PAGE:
MARSHALL, Mich. – PRESS RELEASE – Michigan Pure Med, Michigan’s largest vertically-integrated pharmaceutical-grade medical cannabis company and parent company of Common Citizen, has urged elected leaders to ban the use of non-natural additives and cutting agents in vape cartridges.
“We urge state leaders to ban the use of non-natural additives and cutting agents in vape cartridges immediately,” said Michael Elias, CEO of Michigan Pure Med. “Manufacturers are cutting corners by using non-natural ingredients as additives in vape cartridges. We urge swift action by elected leaders to ban this potentially hazardous practice.”
Michigan Pure Med also announced that it will remove any and all vape cartridges that don’t disclose ingredients and only sell vape products that are 100-percent free from non-natural additives. Michigan Pure Med has informed all vape manufacturers supplying products to Common Citizen they will be required to detail safety and testing practices, protocols and ingredients so customers can make informed choices.
“Safety is our top priority at Michigan Pure Med, and we are committed to only selling products in our Common Citizen stores that are made from marijuana and all-natural plant material and free from non-natural additives,” Elias said. “As part of our commitment to patient safety, we will be removing any product from our shelves that does not clearly disclose its ingredients or meet the highest safety and quality standards.”
In addition to removing vape cartridges that don’t use natural ingredients or clearly state its ingredients, Common Citizen will only carry products made with natural terpenes found in marijuana and other natural products like lavender (i.e. linalool) and citrus (i.e. limonene). Common Citizen employees will also distribute educational information at its store locations with facts about vaping and how customers can protect themselves from dangerous products that may pose a risk to human health.
As of Sept. 10, there have been as many as 450 cases and six deaths related to vaping, according to the Centers for Disease Control and Prevention (CDC). It is likely many of these cases are linked to illicit vape cartridges that contain synthetic ingredients, including synthetic vitamin E acetate, according to the U.S. Food and Drug Administration. Experts say vitamin E acetate should not be inhaled.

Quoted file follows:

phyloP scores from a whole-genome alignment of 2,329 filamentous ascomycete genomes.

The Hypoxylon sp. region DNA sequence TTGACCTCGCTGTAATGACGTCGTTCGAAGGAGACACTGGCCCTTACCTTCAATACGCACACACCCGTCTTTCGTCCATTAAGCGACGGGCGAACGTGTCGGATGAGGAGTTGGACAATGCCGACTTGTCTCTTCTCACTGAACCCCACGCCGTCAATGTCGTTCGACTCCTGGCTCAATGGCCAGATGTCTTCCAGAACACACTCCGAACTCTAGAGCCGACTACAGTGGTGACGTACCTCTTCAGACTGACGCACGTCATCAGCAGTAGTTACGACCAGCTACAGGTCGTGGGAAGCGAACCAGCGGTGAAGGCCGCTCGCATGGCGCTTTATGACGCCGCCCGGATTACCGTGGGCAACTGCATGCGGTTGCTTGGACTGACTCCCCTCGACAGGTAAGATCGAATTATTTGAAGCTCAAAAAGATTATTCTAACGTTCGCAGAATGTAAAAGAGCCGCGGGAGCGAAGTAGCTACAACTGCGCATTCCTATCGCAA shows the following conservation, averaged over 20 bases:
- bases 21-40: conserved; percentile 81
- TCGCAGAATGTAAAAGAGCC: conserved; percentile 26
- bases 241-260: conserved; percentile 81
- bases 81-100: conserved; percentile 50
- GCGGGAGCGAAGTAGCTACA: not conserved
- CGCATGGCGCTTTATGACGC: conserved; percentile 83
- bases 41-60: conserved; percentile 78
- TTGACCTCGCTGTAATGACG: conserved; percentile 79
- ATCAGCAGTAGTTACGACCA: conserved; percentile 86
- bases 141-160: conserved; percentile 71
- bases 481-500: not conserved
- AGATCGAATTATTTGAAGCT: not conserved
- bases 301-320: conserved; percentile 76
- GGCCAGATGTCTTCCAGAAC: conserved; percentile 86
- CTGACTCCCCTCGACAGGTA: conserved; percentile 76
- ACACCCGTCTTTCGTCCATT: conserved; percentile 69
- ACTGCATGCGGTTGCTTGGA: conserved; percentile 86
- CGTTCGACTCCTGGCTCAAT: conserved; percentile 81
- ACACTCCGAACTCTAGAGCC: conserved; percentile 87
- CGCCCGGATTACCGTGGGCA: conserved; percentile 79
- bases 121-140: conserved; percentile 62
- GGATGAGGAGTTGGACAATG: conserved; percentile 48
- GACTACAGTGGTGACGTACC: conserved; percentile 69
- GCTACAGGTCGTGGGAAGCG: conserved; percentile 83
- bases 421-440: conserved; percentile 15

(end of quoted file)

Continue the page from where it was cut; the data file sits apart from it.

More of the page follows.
“Safety is our number one priority and it’s high-time for elected leaders to crack down on black market operators who are selling untested, dangerous products and passing it off as medicine,” Elias said. “We need stronger enforcement for bad actors who are causing people to get sick from tainted vape cartridges and we call upon state leaders and licensed manufacturers to adopt Good Manufacturing Practices to make Michigan a leader in consumer safety.”
Michigan Pure Med is committed to following Good Manufacturing Practices and applying them to every step of its manufacturing process to ensure products are safe for human consumption. Good Manufacturing Practices ensure products are consistently produced and controlled according to quality standards set by the U.S. Food and Drug Administration.
Elias praised Gov. Gretchen Whitmer, the Marijuana Regulatory Agency, and Sen. Curt VanderWall (R-Ludington) for their work and leadership in taking the first steps to making GMP a reality in Michigan.
“The recent vaping related illnesses and deaths are unfortunate and show the urgent need to enact Good Manufacturing Practices,” Elias said. “Good Manufacturing Practices require all raw materials going into marijuana products to be assessed for contaminants before they are turned into a final product. We urge elected leaders to apply Good Manufacturing Practices to every step of the marijuana manufacturing process to ensure products are safe for human consumption and we stand ready to support much-needed research to determine the causes of the recent vaping related illnesses.”